A sub-sat system with the miniDSP and miniAMP

Fountek FR89EX

After working out my plan for a killer mini two-way system using the miniDSP and two miniAMPs, I decided that I wanted to explore the sub-sat (2.1) option a little further to see what could be accomplished in an even lower-cost system. This option in particular can meet the “can’t the speakers go on the wall?” scenario.

Here again are the configuration options for the miniAMP:

  1. 4 x 10W into 4 ohms
  2. 2 x 20W into 8 ohms
  3. 1 x 20W into 8 ohms and 2 x 10W into 4 ohms.

For a sub-sat system, option (3) is wanted. The drivers are best chosen with the correct impedance, to make most use of the available power (there isn’t a lot of it to spare!). So, 4 ohms for the satellites, and 8 ohms for the woofer (“sub”). The crossover point should be no higher than 150 Hz, and preferably 120 Hz or lower. As a result, the best driver choice for the satellites is a small “full-range” driver (using a tweeter would add cost and complexity back in), and the best size for this application is 3″ or perhaps 4″ – smaller drivers won’t go low enough, and larger drivers need a larger box, and will beam more as well.

The driver I’ve chosen for the satellites is the 4-ohm version of the Fountek FR89EX. This rugged-looking little driver has an excellent (on-axis) frequency response and is reported to sound good.

Fountek FR89EX

Here’s the modeled frequency response with 10W input:

Modeled Response Fountek FR89EX

With an F3 of 80 Hz it certainly meets our criteria… but wait! It’s a vented box… yep, a 1.5 liter vented box tuned to 85 Hz. Normally, I just wouldn’t go there, but hey, everything else fits well, so I’m going to give it a try, and experiment with crossover points between 80 and 120 Hz. With 10W of power, the driver is under 2.5mm of excursion down to 80 Hz, well under its Xmax of 5mm. (Yep – 5mm Xmax for a 3″ driver… crazy stuff, huh? Hopefully that means low distortion for normal operation.)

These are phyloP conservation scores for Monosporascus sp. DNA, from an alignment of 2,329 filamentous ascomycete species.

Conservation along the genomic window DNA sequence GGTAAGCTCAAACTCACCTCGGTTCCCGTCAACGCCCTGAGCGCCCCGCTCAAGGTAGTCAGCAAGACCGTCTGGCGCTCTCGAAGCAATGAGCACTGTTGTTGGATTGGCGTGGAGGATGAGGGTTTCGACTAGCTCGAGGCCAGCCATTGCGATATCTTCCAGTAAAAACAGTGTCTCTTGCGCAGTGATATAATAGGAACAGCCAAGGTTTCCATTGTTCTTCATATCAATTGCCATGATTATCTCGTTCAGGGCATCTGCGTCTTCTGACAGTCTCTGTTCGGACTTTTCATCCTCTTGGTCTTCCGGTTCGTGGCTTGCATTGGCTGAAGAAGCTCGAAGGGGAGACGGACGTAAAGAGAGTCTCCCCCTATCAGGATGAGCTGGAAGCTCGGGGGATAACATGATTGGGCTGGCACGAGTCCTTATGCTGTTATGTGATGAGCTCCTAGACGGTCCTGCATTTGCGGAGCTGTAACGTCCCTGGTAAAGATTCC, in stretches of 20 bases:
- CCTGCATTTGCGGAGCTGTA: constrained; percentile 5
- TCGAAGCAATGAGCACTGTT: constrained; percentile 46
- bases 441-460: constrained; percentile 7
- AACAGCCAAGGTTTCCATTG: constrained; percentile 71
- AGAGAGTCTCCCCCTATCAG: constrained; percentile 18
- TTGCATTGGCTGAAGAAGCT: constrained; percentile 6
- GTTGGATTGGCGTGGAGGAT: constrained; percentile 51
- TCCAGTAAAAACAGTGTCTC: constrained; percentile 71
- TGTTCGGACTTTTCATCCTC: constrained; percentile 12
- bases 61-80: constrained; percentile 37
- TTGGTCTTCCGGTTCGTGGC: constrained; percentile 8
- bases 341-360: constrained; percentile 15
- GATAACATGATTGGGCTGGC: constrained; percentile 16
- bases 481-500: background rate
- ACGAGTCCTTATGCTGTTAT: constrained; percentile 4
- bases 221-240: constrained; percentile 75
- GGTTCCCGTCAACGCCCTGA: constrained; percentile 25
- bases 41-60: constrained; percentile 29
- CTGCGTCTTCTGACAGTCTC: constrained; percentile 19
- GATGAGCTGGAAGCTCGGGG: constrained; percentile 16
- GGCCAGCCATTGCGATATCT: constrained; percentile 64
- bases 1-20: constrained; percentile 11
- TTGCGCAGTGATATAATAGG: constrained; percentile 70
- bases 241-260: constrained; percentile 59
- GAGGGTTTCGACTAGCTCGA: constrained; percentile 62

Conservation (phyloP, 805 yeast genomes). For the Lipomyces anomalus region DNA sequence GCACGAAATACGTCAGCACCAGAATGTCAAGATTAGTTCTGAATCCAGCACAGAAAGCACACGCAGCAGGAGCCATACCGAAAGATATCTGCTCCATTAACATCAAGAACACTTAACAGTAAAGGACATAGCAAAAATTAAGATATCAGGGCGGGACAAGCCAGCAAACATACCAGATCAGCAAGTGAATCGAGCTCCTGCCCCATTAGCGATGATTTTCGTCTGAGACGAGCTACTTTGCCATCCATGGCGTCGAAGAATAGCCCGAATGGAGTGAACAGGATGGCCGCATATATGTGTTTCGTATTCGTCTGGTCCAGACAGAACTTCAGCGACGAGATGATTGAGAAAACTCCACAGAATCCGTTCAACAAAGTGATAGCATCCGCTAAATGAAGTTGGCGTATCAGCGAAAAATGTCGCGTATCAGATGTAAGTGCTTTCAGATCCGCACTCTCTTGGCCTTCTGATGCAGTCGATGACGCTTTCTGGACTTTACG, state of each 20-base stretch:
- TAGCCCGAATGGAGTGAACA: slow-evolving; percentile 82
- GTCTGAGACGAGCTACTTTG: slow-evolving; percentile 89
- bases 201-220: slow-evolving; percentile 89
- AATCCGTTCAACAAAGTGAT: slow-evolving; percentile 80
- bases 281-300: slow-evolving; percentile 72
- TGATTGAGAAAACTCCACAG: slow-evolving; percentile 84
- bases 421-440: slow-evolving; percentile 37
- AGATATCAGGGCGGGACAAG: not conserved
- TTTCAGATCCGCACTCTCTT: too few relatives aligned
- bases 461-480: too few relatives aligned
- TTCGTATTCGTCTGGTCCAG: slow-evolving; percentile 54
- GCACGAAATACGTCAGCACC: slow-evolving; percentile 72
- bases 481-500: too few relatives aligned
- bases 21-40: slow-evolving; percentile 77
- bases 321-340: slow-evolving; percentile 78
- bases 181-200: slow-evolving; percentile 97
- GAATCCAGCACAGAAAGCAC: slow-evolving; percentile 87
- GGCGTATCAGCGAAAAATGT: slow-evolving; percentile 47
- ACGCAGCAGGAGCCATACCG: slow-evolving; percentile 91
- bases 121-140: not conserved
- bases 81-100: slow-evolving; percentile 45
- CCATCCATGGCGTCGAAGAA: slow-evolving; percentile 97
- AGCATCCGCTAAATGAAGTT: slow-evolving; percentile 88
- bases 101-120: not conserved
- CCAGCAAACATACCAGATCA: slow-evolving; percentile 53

If a larger box were acceptable, a driver such as the 4″ Mark Audio CHR-70 in a 5-liter sealed box would be a good choice, and it’s only slightly more expensive than the Fountek.

Now for the woofer. This is the “.1″ part, so there’s only one of them. We want good output down to 40 Hz – lower would be nice, but then we get into drivers that are quite insensitive, or that need much larger boxes than wanted for this system. The best compromise seems to be drivers in the 6-7” range – but not subwoofers, as they are too insensitive (and a lot of them are 4 ohms, which we don’t want here). In the end, I chose the Fountek FW168, as according to the measurements on Zaph Audio it has reasonably low distortion at low frequencies, and it’s also fairly inexpensive at around $45. Here it is modeled in an 18-liter box tuned to 40 Hz, with 20 W input power:

Modeled Response Fountek FW168

The output level obtained for the driver is about 6 dB higher than each of the satellite drivers, so it’s a fairly good match for two satellites. The excursion plot shows that we may want to roll off the power to the woofer below around 35 Hz:

Modeled Excursion Fountek FW168

In terms of project cost, we have drivers $105, electronics $150, power supply hopefully not much as we can use a 24V switching wallwart (free in my case as I have some laying about). Plus a small chassis and assorted parts. Perhaps a total of $350-$400 if we’re careful.

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